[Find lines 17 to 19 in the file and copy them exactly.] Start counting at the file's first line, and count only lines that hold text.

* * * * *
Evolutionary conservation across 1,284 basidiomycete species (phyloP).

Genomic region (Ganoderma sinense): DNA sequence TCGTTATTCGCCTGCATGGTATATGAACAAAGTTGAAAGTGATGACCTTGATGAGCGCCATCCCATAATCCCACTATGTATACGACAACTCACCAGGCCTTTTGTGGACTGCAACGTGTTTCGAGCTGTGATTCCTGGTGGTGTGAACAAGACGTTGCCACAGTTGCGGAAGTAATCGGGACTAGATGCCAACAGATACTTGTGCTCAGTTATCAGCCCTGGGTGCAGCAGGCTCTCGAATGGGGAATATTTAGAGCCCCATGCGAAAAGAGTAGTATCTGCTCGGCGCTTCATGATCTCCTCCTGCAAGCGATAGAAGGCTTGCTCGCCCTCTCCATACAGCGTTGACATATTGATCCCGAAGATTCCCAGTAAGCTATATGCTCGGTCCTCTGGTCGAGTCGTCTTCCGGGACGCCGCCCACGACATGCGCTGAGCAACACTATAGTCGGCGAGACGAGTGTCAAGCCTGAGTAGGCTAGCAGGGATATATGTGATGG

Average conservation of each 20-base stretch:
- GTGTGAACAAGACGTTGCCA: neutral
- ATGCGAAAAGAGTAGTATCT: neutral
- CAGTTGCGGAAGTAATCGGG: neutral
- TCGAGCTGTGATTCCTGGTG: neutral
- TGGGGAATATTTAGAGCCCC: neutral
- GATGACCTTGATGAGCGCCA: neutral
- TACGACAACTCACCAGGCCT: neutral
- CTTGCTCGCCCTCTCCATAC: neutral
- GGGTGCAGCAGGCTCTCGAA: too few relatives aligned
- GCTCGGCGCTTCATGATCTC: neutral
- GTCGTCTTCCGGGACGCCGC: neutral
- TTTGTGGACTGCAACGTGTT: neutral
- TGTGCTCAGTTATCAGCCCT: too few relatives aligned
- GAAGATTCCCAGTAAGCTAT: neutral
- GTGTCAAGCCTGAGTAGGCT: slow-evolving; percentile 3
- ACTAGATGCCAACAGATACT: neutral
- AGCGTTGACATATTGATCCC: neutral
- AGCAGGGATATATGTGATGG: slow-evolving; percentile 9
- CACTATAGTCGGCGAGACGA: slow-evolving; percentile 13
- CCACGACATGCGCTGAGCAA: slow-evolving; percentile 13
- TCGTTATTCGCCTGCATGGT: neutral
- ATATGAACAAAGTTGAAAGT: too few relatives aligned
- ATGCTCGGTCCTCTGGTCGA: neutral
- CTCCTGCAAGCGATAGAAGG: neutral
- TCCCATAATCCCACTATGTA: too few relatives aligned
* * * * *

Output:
- GAAGATTCCCAGTAAGCTAT: neutral
- GTGTCAAGCCTGAGTAGGCT: slow-evolving; percentile 3
- ACTAGATGCCAACAGATACT: neutral